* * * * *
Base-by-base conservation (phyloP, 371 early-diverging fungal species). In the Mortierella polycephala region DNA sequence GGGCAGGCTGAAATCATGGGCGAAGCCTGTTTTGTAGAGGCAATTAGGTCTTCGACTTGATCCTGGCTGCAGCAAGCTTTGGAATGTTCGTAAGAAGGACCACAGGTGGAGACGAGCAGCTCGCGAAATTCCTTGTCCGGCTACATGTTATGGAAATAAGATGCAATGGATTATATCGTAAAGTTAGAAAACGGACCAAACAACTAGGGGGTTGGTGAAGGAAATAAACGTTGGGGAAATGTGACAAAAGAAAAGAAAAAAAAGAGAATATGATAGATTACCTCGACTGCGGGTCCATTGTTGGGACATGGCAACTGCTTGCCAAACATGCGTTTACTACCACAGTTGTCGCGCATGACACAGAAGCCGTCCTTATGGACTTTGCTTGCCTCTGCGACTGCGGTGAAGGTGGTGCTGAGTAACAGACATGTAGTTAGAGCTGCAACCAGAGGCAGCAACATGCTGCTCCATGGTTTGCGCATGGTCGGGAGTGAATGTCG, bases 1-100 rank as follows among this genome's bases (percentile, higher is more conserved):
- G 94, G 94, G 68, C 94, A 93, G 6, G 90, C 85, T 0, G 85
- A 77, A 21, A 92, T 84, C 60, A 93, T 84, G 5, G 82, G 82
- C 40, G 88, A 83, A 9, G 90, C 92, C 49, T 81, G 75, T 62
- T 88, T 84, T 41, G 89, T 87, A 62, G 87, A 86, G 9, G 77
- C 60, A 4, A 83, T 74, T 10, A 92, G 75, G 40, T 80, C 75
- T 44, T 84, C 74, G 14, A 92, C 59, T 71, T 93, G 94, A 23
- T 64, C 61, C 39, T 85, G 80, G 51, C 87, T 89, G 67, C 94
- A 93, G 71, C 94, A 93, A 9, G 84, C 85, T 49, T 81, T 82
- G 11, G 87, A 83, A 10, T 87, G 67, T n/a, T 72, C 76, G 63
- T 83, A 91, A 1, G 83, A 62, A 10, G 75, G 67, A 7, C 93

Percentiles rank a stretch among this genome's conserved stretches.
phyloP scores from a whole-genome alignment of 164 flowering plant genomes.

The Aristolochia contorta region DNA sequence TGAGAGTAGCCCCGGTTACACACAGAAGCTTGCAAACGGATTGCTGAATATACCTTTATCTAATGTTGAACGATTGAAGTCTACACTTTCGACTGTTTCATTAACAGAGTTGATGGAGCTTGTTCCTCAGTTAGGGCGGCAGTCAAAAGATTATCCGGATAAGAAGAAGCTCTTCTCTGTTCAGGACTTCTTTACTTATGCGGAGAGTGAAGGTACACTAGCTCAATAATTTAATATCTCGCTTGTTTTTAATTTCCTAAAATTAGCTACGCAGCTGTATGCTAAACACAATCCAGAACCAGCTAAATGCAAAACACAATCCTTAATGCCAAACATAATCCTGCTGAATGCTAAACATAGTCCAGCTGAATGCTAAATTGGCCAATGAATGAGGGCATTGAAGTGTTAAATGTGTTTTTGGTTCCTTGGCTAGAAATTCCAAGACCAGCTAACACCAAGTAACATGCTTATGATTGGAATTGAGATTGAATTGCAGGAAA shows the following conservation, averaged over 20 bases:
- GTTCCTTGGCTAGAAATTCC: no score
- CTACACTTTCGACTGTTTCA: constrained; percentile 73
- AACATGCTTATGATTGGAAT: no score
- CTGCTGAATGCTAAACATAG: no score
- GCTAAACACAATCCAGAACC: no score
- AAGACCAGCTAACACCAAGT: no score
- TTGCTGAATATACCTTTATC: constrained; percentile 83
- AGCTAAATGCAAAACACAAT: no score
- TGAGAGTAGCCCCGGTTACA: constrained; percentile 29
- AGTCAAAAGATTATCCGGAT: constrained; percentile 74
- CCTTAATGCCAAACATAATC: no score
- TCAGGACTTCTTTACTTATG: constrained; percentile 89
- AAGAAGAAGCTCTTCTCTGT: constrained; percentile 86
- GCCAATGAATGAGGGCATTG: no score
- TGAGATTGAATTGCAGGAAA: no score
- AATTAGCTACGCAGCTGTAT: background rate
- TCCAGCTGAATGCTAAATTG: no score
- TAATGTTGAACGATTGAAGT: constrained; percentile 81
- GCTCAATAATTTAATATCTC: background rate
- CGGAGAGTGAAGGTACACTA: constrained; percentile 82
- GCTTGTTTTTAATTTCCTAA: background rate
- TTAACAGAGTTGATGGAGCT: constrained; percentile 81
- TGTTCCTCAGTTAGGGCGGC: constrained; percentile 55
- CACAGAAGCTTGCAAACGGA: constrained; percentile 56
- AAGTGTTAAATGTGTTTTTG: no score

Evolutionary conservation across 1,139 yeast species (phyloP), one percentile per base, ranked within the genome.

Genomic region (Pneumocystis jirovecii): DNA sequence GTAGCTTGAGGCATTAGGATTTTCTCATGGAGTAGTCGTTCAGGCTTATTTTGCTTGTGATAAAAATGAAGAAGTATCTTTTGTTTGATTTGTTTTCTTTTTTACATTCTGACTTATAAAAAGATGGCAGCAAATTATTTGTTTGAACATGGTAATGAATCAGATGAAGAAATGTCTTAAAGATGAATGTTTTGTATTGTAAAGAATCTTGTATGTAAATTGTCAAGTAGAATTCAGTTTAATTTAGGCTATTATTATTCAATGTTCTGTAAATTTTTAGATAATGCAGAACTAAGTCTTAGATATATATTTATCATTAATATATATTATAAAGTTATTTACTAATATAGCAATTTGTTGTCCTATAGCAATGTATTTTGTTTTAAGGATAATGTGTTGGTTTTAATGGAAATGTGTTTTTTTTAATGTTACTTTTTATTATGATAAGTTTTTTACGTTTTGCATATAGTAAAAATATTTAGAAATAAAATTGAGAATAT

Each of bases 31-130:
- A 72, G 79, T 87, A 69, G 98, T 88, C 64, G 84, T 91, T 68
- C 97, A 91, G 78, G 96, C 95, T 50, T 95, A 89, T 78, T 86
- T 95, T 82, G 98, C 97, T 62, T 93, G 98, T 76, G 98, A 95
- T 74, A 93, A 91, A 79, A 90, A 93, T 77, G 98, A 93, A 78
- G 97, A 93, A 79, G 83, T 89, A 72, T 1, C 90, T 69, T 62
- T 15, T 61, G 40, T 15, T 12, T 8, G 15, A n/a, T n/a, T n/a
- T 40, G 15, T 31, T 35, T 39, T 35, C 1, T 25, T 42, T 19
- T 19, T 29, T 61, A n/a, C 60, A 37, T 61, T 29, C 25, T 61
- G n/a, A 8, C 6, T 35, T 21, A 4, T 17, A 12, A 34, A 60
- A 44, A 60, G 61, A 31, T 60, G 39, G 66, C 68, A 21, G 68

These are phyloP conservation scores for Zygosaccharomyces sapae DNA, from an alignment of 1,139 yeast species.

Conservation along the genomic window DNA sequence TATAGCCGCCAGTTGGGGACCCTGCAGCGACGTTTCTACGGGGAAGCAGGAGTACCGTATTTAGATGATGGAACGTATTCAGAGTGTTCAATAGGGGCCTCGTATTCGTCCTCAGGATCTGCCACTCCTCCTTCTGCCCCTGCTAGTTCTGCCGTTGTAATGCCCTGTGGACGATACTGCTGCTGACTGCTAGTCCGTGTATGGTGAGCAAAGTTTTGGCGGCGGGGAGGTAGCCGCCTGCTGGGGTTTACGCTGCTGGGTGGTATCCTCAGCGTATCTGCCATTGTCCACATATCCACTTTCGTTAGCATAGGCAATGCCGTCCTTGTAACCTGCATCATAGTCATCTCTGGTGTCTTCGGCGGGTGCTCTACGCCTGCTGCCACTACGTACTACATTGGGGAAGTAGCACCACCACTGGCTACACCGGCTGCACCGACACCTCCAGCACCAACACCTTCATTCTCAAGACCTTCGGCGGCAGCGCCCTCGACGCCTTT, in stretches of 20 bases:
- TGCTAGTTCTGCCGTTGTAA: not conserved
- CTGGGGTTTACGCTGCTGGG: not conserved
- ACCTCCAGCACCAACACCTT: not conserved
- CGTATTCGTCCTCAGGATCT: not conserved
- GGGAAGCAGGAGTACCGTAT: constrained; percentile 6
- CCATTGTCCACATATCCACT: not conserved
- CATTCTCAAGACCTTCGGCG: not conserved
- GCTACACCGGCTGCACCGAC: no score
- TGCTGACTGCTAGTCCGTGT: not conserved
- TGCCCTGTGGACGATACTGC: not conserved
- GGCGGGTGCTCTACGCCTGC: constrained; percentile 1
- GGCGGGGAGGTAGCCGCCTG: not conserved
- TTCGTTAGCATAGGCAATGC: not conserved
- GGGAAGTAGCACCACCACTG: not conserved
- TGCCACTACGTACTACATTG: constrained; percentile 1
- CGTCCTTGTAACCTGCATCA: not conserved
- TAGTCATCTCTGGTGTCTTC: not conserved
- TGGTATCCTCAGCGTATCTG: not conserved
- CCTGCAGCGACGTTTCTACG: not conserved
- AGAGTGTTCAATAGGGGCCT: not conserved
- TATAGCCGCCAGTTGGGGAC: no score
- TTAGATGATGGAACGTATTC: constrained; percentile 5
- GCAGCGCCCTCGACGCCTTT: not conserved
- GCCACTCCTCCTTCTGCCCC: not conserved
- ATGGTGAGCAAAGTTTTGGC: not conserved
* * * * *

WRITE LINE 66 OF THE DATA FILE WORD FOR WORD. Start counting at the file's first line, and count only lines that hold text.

- GGCGGGGAGGTAGCCGCCTG: not conserved